Administrative law is one vast body of law that governs the many activities of the various administrative agencies of a certain nation’s government. Considered as a branch of public law, it is made up of statutes and cases containing legal procedures and regulations that basically define the extent of a specific agency’s power and responsibility. In the U.S., the scope of administrative law exists through the various agencies found in all levels of the nation’s government—federal, state, and local (county and/or city). These agencies may differ in names—boards, commissions, departments, and divisions—but their basic roles are to administer and monitor numerous activities in many areas that concern the public, including employment, Social Security, manufacturing, taxation, and the like.
In the U.S., the executive, legislative and judicial branches of the government cannot always perform their constitutional responsibilities, which is why the boards, commissions, and other agencies are created. The nation’s government agencies are organized mostly by the executive branch, headed by the President. Some, however, are part of either the judicial or legislative branches of the U.S. government. Upon their establishment, specialized powers are effectively bestowed unto them, wherein they are responsible for devising legislations like the three government branches, but through the issuance of regulations and rulings. They are fully responsible for the adjudication, legislation, and the enforcement of their establishing rulings and regulations within their specific specialty.
Meanwhile, government agencies in which the U.S. administrative law is applied are usually categorized into two: the federal executive agencies or the independent agencies. The first one is those that basically make up the President’s cabinet and are usually headed by secretaries. The State Department, Department of Justice, Department of Labor, Department of Transportation, and the Department of the Treasury are some of the examples of federal executive agencies. Even the sub-units of these departments are considered as such, like the Internal Revenue Service (IRS), which is under the Treasury. The second one is those that exercise independence from the President’s control to some degree. Examples of such that currently exist in the U.S. are the Federal Communication Commission (FCC), Social Security Administration (SSA), National Labor Relations Board (NLRB), and the Securities and Exchange Commission (SEC), among others.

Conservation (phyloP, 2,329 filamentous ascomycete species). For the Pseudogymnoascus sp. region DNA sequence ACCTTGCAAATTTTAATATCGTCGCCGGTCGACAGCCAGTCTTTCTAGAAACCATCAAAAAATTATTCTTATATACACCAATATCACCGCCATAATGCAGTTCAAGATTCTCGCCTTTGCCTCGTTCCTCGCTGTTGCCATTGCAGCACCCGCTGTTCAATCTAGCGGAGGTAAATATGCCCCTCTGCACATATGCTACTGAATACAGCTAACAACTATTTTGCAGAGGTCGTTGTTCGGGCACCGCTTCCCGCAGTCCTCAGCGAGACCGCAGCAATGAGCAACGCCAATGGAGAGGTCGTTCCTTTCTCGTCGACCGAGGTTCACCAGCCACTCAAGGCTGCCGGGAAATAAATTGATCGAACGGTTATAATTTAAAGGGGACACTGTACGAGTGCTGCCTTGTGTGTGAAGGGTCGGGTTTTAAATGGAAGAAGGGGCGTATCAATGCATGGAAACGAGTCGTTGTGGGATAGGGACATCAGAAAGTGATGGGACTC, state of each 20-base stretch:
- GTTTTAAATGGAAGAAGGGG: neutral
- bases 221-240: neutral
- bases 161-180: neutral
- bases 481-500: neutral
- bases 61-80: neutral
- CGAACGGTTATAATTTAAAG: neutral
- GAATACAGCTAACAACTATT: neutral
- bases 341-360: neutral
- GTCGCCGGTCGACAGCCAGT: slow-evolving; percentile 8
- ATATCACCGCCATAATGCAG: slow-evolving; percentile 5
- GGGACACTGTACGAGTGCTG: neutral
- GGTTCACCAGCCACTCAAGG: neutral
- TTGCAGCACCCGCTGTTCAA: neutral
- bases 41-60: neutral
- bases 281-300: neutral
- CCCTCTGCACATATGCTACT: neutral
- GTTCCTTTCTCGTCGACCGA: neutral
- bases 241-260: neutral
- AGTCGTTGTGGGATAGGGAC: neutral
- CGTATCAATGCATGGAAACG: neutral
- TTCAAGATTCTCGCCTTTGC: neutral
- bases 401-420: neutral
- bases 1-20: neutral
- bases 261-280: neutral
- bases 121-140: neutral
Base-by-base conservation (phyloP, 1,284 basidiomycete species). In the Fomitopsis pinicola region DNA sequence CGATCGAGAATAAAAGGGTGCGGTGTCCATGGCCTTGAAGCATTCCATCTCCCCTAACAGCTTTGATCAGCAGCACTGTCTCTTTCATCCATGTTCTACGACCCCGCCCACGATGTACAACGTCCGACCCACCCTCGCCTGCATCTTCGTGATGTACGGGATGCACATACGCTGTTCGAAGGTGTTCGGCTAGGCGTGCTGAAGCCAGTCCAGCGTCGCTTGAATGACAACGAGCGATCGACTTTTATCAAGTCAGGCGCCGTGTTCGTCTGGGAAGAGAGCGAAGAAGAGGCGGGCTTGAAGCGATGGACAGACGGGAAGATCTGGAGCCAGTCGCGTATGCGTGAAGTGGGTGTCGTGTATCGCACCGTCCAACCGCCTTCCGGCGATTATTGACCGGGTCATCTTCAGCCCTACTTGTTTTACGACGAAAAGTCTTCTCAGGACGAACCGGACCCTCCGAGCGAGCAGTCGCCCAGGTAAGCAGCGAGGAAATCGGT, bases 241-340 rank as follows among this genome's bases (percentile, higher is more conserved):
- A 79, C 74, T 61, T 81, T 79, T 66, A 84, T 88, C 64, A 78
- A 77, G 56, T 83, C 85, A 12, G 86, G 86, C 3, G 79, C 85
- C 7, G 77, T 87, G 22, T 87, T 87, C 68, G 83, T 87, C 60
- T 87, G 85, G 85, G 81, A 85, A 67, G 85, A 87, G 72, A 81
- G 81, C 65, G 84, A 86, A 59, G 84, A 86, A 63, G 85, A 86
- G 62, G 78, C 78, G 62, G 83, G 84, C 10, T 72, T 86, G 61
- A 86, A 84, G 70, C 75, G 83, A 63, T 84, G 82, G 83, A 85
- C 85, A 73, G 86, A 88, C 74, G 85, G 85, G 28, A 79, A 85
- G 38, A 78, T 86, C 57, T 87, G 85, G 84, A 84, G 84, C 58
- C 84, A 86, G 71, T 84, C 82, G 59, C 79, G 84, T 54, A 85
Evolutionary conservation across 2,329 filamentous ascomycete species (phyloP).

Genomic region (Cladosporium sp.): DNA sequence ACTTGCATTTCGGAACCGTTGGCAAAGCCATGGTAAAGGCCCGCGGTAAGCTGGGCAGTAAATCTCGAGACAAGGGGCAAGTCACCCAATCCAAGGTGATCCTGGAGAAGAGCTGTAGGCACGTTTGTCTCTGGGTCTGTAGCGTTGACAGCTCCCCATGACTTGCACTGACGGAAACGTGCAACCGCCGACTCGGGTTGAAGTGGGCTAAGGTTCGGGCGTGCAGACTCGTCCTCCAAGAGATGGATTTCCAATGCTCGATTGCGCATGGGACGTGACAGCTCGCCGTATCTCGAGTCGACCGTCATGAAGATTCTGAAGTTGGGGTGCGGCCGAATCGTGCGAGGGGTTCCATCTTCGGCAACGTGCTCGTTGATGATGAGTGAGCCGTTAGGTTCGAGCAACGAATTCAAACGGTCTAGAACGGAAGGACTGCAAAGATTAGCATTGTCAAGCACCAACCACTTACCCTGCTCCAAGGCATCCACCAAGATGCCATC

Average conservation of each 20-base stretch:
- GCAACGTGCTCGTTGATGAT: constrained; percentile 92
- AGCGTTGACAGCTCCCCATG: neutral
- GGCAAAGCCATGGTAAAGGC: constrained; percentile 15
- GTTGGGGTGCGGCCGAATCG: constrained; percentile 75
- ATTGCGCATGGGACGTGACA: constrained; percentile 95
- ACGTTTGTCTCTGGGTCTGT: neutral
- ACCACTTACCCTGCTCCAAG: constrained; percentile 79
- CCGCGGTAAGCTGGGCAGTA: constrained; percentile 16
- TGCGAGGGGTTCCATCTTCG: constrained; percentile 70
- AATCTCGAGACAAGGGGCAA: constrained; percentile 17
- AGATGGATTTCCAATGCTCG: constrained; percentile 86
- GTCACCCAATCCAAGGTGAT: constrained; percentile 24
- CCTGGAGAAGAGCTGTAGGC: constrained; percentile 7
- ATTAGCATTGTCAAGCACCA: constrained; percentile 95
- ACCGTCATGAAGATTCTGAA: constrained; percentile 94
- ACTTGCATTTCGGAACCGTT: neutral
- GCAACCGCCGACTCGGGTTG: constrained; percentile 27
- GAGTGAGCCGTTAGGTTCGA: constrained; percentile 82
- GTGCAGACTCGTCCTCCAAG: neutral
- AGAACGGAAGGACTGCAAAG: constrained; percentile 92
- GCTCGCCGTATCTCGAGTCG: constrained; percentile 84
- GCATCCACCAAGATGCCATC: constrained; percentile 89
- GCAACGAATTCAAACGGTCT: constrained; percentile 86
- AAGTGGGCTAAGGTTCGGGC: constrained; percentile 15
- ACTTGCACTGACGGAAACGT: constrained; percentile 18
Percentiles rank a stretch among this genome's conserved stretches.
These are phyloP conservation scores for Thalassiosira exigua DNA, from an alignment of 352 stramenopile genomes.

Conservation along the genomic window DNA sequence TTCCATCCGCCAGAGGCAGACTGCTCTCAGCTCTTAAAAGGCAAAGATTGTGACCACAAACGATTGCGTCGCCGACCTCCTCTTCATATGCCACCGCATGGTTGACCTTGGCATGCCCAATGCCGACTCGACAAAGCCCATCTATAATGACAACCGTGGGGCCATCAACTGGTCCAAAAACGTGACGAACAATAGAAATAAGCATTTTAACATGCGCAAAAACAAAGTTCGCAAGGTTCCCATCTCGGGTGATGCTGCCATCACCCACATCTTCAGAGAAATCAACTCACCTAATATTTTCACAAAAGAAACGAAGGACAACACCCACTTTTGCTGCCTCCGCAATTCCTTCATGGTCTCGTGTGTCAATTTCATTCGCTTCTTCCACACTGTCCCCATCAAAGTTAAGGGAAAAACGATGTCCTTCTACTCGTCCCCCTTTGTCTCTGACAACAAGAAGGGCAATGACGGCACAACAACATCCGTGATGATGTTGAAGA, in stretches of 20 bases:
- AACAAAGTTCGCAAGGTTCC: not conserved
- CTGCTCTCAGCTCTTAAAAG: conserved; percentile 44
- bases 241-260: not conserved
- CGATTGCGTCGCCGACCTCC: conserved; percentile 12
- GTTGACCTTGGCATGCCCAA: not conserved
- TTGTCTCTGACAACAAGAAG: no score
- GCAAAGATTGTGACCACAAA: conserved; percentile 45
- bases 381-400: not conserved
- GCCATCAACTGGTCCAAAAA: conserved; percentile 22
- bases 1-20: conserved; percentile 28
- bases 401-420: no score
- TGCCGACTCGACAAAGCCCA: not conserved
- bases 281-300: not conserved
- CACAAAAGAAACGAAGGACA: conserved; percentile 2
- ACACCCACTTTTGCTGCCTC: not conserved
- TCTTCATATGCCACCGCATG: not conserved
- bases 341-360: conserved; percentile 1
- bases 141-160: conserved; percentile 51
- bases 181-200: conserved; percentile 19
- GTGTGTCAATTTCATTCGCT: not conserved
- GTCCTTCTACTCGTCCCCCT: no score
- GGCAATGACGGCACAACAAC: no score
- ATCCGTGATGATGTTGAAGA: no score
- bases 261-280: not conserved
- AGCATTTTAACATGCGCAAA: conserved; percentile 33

These agencies are governed by the Administrative Procedure Act or APA, which was enacted in 1946. One of the most important statutes within the U.S. administrative law, this statute contains provisions on how these agencies perform their duties and responsibilities, setting certain standards in the proposal and establishment of regulations. It also provides a framework of important procedures for individuals or groups who have problems with any of the agencies and/or their decisions. These procedures give them the opportunity to seek appeals or to file complaints.
In such instances, an expert attorney who specializes in administrative law is usually consulted. Basically, a legal counsel who has extensive knowledge in the practice of this vast branch of law can perform in a myriad of capacities. Apart from their capability to analyze the proposed rules and regulations laid down by the agencies, writing drafts of regulations, and providing legal advice to the members and officials of specific agencies, they are needed when dealing with certain agencies that are responsible for providing aid to certain individuals. For example, when an injured employee files for workers’ compensation but his or her claim was denied, he or she may hire a legal counsel to assist them in their reconsiderations or appeals with a workers’ compensation board. The same way applies to those who have been denied disability benefits by the Social Security Administration, wherein they can contest the decision with the help of the legal counsel.
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